Sidewalk mode. MARDI can take movies during drives, acquiring mosaics along drive paths. In sidewalk mode, MARDI takes an image every 3 seconds, but only saves the image if onboard software determines that the new image is significantly different from the previous one. The saved images have more than 75% overlap. Returning every third image to Earth allows the construction of a mosaic, but if all images are returned, the team can generate a digital elevation model in addition to the mosaic.


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mcaplinger
post Jan 3 2018, 01:53 AM
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QUOTE (elakdawalla @ Jan 2 2018, 04:16 PM) *
The term for this kind of observations is "sidewalk mode."

Another bit of trivia: this is the only part of the DEA software that was written after launch, and has only been used for the MARDI DEA. The other cameras are still running the same version of the software they were loaded with back in 2011.


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PaulH51
post Jan 3 2018, 03:20 AM
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1923 drive: here's a crop of what I could stitch with the L-NavCams, Damia or Jan will hopefully tackle the full pan, but this rough version may assist in narrowing down the location until they can post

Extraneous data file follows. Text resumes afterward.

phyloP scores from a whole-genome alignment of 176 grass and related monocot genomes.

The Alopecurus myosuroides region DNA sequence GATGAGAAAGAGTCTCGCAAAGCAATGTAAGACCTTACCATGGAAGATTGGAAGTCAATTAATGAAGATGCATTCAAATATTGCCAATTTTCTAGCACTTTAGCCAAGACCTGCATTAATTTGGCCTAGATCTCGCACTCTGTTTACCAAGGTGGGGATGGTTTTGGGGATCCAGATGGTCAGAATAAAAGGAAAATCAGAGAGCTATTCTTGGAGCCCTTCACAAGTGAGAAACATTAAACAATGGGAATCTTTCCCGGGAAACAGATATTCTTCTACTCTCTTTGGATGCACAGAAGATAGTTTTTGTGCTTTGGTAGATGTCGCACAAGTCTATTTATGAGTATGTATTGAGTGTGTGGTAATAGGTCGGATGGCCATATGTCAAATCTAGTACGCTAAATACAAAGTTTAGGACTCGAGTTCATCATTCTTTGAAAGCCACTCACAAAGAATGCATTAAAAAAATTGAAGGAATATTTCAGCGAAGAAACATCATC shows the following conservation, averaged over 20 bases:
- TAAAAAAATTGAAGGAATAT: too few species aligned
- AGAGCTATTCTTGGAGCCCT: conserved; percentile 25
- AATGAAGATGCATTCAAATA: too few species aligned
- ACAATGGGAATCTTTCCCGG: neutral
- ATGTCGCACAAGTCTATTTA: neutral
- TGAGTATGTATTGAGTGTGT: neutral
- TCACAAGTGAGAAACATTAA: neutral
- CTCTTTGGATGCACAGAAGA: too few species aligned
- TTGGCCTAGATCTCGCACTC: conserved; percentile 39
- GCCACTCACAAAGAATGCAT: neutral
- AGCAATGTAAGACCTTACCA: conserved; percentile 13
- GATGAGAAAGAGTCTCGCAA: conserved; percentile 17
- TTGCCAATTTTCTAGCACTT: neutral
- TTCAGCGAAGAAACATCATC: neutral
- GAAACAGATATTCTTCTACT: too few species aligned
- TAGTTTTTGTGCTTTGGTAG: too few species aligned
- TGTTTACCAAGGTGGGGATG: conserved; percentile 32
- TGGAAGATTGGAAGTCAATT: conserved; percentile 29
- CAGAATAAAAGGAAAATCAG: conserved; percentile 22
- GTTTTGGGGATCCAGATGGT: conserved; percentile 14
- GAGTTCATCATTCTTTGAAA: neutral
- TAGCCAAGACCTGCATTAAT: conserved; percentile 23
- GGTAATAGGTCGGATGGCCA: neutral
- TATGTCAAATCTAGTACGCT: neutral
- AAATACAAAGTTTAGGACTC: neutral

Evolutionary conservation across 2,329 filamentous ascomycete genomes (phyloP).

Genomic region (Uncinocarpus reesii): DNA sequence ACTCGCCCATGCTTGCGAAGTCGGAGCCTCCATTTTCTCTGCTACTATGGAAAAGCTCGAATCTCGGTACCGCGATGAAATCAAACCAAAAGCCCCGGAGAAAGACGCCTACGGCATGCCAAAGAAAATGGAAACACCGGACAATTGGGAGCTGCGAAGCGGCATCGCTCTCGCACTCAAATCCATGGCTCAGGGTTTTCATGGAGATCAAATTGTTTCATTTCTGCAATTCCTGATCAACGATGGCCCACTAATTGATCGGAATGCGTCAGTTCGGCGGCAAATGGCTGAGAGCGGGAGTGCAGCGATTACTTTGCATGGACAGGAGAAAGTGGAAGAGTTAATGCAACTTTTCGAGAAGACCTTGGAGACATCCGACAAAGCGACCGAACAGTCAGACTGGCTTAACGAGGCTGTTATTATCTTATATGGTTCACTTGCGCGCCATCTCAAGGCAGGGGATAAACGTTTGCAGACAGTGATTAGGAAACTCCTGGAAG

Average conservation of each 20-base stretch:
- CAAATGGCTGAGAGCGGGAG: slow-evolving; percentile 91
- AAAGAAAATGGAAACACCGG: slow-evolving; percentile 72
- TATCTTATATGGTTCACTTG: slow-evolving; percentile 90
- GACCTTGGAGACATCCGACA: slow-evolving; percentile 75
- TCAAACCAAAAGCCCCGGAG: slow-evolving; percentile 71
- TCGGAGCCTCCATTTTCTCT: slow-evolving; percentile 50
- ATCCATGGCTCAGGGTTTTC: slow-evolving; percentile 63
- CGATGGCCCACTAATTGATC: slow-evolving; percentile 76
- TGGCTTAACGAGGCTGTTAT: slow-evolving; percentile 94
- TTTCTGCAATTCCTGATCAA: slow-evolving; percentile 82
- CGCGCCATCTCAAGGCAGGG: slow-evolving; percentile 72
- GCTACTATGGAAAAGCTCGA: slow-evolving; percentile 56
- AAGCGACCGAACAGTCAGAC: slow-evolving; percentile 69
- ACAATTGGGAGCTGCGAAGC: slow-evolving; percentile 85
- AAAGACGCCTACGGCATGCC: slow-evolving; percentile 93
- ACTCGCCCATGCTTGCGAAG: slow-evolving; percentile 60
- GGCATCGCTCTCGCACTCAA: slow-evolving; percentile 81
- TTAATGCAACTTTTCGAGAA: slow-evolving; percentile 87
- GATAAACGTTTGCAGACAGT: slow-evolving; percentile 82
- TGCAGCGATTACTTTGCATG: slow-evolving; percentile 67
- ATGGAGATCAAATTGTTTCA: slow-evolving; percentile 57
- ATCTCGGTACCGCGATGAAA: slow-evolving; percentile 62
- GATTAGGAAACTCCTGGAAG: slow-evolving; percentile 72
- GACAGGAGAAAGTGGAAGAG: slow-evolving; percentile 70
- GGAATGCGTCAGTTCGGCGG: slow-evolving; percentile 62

EDIT Midnight Planets is having issues, but Joe's page has elements that are working again, his page suggest the drive was ~12m ~ESE smile.gif
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serpens
post Jan 3 2018, 07:54 AM
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They got really up close and personal with this image and the broken ends do look metallic. Some segments can be seen bonded to the rock and given that this area is the hematite ridge it seems likely that this is indeed iron oxide. It is almost as if Mars has its own version of banded iron formation based on fracture fill. On balance this seems more likely for oxygenated water infiltrating the saturated zone from a disconnected stream than groundwater flowing to the surface.
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Gerald
post Jan 3 2018, 06:12 PM
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Hopefully, they'll be able to collect some APXS data, at least, in order to see whether it's actually some kind of iron mineral, or some SiO2 modification, instead. The latter could fracture in a conchoidal way, and then appear specular, too.
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Art Martin
post Jan 3 2018, 10:53 PM
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A quick and dirty stereo anaglyph of the Mount Sharp view on 1923

Sol 1923 Mount Sharp Navcam Stereo